Reproducibility and a unifying explanation: Lessons from the shape bias

Sarah C. Kucker, Larissa K. Samuelson, Lynn K. Perry, Hanako Yoshida, Eliana Colunga, Megan G. Lorenz, Linda B. Smith

Research output: Contribution to journalArticlepeer-review

23 Citations (Scopus)
20 Downloads (Pure)


The goal of science is to advance our understanding of particular phenomena. However, in the field of development, the phenomena of interest are complex, multifaceted, and change over time. Here, we use three decades of research on the shape bias to argue that while replication is clearly an important part of the scientific process, integration across the findings of many studies that include variations in procedure is also critical to create a coherent understanding of the thoughts and behaviors of young children. The “shape bias,” or the tendency to generalize a novel label to novel objects of the same shape, is a reliable and robust behavioral finding and has been shown to predict future vocabulary growth and possible language disorders. Despite the robustness of the phenomenon, the way in which the shape bias is defined and tested has varied across studies and laboratories. The current review argues that differences in performance that come from even seemingly minor changes to the participants or task can offer critical insight to underlying mechanisms, and that working to incorporate data from multiple labs is an important way to reveal how task variation and a child’s individual pathway creates behavior—a key issue for understanding developmental phenomena.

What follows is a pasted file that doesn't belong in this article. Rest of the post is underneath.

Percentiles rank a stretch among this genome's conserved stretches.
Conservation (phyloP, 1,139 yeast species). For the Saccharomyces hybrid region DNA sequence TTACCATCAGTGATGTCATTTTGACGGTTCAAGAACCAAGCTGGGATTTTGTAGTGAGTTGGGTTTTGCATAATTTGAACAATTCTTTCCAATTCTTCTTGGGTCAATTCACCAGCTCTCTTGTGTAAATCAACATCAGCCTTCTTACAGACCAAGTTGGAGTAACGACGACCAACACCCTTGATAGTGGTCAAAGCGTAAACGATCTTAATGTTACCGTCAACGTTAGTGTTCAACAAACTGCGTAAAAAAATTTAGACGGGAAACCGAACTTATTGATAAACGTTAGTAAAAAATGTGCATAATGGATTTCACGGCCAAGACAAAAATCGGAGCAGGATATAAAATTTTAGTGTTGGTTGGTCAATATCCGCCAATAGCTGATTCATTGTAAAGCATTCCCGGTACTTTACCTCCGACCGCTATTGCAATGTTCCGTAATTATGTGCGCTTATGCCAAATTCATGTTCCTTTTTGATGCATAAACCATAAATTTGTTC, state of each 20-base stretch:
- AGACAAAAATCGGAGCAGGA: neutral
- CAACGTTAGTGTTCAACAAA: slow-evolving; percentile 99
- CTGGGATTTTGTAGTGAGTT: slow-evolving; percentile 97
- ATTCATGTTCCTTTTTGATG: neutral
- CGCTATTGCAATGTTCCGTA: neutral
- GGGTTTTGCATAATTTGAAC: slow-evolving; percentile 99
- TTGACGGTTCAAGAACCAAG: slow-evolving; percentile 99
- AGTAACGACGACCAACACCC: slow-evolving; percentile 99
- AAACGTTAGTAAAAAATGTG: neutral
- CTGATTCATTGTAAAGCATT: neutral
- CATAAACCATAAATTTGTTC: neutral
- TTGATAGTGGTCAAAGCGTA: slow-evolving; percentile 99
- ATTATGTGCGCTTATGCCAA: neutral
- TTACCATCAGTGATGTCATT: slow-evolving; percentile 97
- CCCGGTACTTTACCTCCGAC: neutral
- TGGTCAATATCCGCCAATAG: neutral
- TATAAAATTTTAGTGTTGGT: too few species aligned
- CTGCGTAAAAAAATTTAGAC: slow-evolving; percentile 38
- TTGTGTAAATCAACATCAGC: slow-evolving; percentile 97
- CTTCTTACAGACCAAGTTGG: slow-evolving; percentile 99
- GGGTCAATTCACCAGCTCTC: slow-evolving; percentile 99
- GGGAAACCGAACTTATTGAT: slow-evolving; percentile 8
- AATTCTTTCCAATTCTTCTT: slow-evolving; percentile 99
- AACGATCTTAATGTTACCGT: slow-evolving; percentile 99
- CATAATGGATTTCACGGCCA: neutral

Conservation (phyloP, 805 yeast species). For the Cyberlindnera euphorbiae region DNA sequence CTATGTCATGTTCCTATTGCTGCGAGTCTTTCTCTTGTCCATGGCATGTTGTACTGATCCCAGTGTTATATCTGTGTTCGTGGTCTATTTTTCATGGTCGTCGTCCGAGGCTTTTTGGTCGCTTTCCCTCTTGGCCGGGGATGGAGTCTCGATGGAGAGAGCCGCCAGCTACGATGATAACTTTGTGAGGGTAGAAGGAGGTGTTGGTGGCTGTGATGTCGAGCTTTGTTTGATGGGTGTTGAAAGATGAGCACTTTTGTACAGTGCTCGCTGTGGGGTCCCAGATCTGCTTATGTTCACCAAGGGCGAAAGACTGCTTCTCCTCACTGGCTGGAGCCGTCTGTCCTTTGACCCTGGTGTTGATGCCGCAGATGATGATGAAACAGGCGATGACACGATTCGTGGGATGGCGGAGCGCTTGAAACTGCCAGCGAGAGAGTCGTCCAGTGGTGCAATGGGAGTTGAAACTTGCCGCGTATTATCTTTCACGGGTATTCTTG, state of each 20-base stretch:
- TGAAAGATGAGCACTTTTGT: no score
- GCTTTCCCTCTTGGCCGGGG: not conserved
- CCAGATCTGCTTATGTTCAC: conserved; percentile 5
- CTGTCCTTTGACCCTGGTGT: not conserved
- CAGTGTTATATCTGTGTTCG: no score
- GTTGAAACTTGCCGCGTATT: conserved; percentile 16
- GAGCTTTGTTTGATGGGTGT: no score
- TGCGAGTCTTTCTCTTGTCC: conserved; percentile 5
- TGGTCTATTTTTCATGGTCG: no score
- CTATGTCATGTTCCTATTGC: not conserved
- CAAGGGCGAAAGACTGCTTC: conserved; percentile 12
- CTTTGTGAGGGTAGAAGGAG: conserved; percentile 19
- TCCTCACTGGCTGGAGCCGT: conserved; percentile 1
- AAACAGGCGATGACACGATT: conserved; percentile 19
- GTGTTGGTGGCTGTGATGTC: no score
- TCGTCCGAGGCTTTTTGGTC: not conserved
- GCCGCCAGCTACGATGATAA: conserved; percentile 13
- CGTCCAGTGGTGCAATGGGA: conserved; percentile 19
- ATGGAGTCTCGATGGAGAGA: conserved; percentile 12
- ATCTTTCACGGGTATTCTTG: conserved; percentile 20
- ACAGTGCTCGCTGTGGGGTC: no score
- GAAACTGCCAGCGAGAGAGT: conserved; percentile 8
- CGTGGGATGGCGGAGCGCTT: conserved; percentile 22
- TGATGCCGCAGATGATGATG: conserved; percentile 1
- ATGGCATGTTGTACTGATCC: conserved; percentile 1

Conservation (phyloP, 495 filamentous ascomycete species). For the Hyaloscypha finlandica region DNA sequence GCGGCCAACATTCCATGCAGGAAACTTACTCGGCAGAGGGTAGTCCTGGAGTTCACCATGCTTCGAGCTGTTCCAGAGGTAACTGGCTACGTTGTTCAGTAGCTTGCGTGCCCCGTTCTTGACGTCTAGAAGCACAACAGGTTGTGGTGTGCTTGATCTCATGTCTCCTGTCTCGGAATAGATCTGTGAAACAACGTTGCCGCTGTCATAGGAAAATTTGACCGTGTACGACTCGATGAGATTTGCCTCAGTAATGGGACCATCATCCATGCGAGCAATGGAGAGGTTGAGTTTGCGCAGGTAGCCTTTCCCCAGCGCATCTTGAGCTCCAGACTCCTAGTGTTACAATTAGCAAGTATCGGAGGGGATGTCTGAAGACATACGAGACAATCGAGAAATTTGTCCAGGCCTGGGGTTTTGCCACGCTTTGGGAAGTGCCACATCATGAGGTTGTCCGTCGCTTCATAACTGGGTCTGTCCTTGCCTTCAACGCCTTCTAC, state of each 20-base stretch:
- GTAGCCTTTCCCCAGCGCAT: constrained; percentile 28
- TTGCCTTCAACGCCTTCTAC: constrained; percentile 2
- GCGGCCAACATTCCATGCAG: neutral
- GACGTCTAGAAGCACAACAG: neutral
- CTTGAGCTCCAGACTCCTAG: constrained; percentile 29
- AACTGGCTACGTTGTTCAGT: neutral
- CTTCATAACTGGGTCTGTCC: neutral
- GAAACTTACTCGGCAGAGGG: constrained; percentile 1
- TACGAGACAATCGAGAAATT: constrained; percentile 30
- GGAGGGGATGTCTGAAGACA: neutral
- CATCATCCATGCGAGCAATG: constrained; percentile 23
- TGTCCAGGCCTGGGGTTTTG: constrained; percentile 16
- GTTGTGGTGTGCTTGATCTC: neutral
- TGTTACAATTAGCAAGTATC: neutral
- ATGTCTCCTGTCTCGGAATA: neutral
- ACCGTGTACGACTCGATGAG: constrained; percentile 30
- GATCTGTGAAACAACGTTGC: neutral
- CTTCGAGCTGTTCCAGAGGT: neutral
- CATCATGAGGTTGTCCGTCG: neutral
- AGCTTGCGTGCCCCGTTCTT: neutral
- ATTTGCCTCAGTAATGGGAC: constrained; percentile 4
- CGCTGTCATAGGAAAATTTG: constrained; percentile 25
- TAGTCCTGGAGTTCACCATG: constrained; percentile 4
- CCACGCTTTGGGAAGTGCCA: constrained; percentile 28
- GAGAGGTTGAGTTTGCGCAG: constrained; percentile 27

Original languageEnglish
Pages (from-to)156-165
Number of pages10
JournalInfant Behavior and Development
Early online date19 Oct 2018
Publication statusPublished - Feb 2019


  • Reproducibility
  • Shape bias
  • Task effects
  • Word learning
  • Individual differences

Cite this